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Chapter 5: Confirmation and Counterfeit

 

Harvey Dent knew what it was to learn your ladylove wants to kill you.  His pre-Two-Face engagement to Pamela Isley turned out to be just such a setup, and Harvey had refused to believe it just as vehemently as Oswald did.

His Two-Face persona also knew what it was to arrive at the Gotham General E.R. with life-threatening injuries inflicted by a woman he’d once called darling.  The only difference was that Two-Face didn’t have the luxury of denial.  Harvey got to assure Bruce Wayne that No, his beloved fiancée Pamela could not possibly have been the one that poisoned him.  And Oswald could eject Huntress from his office with cries of “Wallowing Wannabat” when she broke the news about Lark Starling.  But Two-Face had the evidence of his own eyes as to who stabbed him with pot fragments screaming “DIE PLANT-KILLER DIE!  REVENGE FOR IVAN! REVENGE FOR IVAN! EAT WEED-KILLER, YOU FESTERING MOUND OF SLIME!  CAN’T YOU WORK A SUNLAMP?  DIE PLANT-KILLER DIE!”

Unlike his lighter side, Two-Face wasn’t sentimental.  He didn’t see any need to involve himself in the possible impending murder of Oswald Cobblepot—not for its own sake.  That was the kind of thing Harvey got worked up over.  Harvey the Do-gooder, like it was any of their business what Ozzy got himself into.  If it were a matter of intervening just to save Oswald’s life, Two-Face would have insisted on a coin toss.

But there was a second consideration.  Two-Face was well aware that the demise of Oswald could mean the demise of the Iceberg, possibly in the very way Huntress had outlined.  That was not to be risked on a coin toss, nor on the vague hope that Huntress was wrong or that if she wasn’t, Oswald would realize in time and take steps.  

Hence why he hurried from the Iceberg:  He hoped he could catch up with Huntress before she disappeared to wherever it is vigilantes go when they’re not prancing around ruining perfectly good crime sprees.  He had little difficulty finding her.  She was still on foot; in fact, she was still doing that angry stomp she’d started at Oswald’s office door.

“Excuse us!” Harvey called down the street, breaking into a run. “Huntress!  Wait up!” 

She spun around instinctively, into a defensive judo stance, then relaxed slightly with a disgusted snort.

“What do you want, Maggot?”

“Aren’t you the feisty wench,” Two-Face leered, then he blinked into a direct, businesslike tone. “Two minutes of your time is what we want…” He blinked again and added  “…please.”  The last word dripped with condescending irony and Huntress felt an urge to put an arrow through his eye.  Harvey took her murderous glare for consent and continued.  “Back in the bar, we couldn’t help overhearing your conversation.  You think Oswald’s lady friend is out to kill him.  Why?”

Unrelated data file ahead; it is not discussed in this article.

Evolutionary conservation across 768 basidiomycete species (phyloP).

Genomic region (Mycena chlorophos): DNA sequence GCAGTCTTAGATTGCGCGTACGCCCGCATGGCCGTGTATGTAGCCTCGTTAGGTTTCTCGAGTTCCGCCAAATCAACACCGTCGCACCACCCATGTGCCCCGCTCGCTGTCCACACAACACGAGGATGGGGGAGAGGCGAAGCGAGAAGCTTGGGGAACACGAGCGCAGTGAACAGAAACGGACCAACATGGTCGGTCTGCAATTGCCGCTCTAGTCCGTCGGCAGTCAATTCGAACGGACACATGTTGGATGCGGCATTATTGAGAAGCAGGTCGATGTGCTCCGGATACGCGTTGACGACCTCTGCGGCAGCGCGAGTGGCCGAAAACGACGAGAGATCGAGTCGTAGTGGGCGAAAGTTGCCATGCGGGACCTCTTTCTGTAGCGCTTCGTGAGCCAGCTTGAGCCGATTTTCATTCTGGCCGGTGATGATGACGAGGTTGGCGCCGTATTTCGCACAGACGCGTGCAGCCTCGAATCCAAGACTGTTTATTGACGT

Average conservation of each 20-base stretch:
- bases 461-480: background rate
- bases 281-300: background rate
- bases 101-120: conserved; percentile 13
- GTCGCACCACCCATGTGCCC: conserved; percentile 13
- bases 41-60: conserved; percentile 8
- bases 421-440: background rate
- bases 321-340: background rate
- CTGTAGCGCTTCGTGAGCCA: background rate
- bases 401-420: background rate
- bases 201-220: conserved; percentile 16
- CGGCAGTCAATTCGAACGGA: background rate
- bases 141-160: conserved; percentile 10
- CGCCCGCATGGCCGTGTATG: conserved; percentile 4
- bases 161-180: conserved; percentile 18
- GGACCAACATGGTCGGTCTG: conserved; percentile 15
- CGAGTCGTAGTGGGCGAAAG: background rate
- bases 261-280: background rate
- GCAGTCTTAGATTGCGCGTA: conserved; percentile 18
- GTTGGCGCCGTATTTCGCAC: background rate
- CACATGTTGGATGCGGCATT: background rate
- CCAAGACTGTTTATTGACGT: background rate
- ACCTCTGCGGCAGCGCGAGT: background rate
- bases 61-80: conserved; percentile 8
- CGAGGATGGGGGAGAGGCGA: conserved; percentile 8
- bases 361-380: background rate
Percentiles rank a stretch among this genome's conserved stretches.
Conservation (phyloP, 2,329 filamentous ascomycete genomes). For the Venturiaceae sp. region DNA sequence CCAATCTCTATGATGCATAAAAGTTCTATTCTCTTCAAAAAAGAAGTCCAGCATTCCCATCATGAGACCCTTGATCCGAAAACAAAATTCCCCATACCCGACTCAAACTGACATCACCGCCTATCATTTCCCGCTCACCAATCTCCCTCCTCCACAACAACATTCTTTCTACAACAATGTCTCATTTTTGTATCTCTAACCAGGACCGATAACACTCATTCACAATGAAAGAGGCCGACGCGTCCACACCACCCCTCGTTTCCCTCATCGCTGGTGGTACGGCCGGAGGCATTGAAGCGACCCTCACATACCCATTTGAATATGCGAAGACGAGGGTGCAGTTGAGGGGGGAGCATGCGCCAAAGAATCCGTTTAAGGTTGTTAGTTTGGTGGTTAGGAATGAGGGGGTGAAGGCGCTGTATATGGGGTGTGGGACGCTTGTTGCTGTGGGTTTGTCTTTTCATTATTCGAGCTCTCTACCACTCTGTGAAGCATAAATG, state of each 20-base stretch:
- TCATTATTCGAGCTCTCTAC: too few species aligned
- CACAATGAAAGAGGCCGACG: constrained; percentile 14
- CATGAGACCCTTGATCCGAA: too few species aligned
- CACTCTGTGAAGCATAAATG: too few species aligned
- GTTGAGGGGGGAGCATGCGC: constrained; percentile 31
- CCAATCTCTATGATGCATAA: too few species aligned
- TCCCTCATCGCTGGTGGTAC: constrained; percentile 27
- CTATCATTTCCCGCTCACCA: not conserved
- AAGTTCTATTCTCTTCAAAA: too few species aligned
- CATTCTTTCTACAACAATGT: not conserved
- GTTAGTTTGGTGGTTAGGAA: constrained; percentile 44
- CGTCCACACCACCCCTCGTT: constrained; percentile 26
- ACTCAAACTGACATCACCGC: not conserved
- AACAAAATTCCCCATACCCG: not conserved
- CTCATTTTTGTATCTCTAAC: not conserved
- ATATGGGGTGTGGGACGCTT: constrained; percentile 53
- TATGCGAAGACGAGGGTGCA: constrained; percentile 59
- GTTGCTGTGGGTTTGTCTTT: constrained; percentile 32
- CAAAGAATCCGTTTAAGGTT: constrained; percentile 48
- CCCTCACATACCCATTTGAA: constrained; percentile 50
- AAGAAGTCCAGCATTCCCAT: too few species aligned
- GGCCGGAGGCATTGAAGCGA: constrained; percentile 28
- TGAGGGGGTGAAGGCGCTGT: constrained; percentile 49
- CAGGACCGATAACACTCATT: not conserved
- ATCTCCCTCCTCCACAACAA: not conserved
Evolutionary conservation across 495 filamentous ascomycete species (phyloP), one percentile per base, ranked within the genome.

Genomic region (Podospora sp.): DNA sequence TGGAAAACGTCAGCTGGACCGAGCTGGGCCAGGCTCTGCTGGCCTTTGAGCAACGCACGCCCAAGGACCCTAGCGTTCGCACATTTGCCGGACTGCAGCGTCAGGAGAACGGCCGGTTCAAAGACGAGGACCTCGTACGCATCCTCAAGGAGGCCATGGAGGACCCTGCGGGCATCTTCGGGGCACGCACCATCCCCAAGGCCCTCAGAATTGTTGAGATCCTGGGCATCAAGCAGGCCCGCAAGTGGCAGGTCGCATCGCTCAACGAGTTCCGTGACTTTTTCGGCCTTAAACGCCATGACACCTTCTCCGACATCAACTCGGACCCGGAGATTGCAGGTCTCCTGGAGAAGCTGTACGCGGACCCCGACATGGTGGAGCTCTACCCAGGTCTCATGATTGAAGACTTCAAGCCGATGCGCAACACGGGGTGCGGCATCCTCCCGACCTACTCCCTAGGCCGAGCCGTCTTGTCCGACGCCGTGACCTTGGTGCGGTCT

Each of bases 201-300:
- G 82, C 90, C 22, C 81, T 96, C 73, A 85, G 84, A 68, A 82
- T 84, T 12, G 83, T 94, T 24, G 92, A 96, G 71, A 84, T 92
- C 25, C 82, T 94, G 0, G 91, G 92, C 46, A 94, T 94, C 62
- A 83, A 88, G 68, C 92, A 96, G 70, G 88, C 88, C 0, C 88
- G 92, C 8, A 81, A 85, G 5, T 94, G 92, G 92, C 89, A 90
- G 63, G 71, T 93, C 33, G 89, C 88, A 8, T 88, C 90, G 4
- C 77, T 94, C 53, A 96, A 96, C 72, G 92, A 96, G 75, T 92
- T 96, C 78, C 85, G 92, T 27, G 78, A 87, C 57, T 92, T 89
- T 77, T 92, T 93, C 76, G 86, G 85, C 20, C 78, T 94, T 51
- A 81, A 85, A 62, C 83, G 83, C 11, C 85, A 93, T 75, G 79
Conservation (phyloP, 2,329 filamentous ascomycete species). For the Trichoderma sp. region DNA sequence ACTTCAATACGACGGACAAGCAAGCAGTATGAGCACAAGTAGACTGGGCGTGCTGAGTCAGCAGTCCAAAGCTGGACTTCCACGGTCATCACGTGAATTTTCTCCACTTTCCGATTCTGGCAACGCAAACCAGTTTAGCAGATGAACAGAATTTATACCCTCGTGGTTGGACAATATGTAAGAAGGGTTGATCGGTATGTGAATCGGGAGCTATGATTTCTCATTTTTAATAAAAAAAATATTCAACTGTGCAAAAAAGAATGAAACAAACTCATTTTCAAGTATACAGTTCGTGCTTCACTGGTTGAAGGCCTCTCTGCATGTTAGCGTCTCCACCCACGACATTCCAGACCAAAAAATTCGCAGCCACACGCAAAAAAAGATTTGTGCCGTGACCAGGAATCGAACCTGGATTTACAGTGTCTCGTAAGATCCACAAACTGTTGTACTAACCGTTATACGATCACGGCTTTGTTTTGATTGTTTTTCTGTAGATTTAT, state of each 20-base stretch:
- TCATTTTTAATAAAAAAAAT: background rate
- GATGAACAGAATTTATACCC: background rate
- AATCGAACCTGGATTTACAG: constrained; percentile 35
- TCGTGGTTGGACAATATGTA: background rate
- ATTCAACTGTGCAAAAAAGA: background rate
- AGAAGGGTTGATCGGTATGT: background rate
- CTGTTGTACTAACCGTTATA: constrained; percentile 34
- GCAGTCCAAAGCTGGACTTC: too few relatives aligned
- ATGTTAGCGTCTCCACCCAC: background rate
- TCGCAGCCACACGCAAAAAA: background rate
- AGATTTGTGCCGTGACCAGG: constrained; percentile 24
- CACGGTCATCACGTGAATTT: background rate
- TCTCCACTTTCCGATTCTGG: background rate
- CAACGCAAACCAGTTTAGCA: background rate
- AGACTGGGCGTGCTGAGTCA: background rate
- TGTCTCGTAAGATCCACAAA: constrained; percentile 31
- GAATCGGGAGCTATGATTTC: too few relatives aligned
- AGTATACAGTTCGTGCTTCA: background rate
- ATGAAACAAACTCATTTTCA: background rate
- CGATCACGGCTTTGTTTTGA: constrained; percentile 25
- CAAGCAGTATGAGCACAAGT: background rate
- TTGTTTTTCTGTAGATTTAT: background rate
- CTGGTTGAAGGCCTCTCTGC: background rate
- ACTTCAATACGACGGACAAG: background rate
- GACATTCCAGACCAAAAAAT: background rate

“For his money,” she sneered, “why else would anyone have anything to do with him.”

Harvey winced, but Two-Face laughed.

“A cynical feisty wench, we’re starting to like you.  But you misunderstood:  We were not questioning her motive but yours.  What evidence do you have to back up these accusations?  How certain are you of the charges you bring?  And why…”  An arrow pressed against his nose and Harvey felt it was best to stop talking.

“I know because I know, Counselor.  I recognize her; she’s done it before.  She gets away with it, too.  Now if you’re finished with your cross-examination, I have to getuoomph—”

“You’ll have to excuse us,” Two-Face said, rubbing sore knuckles, “We would normally allow him to handle anything as mundane as browbeating a witness.  But we dislike having arrows shoved up our noseuuungh—”

“And you’ll have to excuse me, I don’t let scum-lapping maggots get the last word.”

“Fair enough,” Harvey said simply, massaging his jaw.  “Sorry about that.  Darth Duplicity.  He gets excited around women in boots.  Not to worry, he’s back in his kennel now.  So the things you told Oswald: You’re certain of them; that’s all I wanted to know.  Thank you, Huntress.  I appreciate your time.”

He offered his hand as if they’d just concluded a business meeting.  Huntress stared at it, then at him, then back at the hand.  The words ‘You’re a sick fuck, Dent’ hovered on her lips, but the sight of that extended hand had her mesmerized.  It was almost like respect.  Reluctantly, she shook it, then turned and began walking away.

“MumumumumMama,” Two-Face called audibly, “don’t know why they call you Bony Ass.”

 

Lawrence Muskelli lit the Bat-Signal and waited.  He knew from experience that Batman could take ten to forty minutes to respond, depending on his location.  While he waited, Muskelli thought about Renee. 

For all that Latin temper, she had a dignity about her.  It was the first thing he’d noticed.  After the Mad Hatter incident, there was an Internal Affairs probe, but unlike most cops she didn’t get belligerent with the IAD guys.  She went through the victims’ counseling too, because it was required.  No grousing.  No ‘don’t treat me different because I’m a woman’ song and dance.  She went through all of it because that’s what you do.  Mature.  Dignified.  True grace under pressure through the whole thing.  He was impressed.  He would have liked to get to know her better, but it wasn’t possible then:  a detective under investigation when he’d just taken over the department.  Scandal waiting to happen.  So he put it aside.

Then when he asked for input on vigilantes, she gave it.  She took him at his word. She came to his office and told him what she thought.  No paranoid suspicion, like from some of them.  No assumptions that it was a trick question.  No telling him what she guessed he wanted to hear.  She was a straight shooter.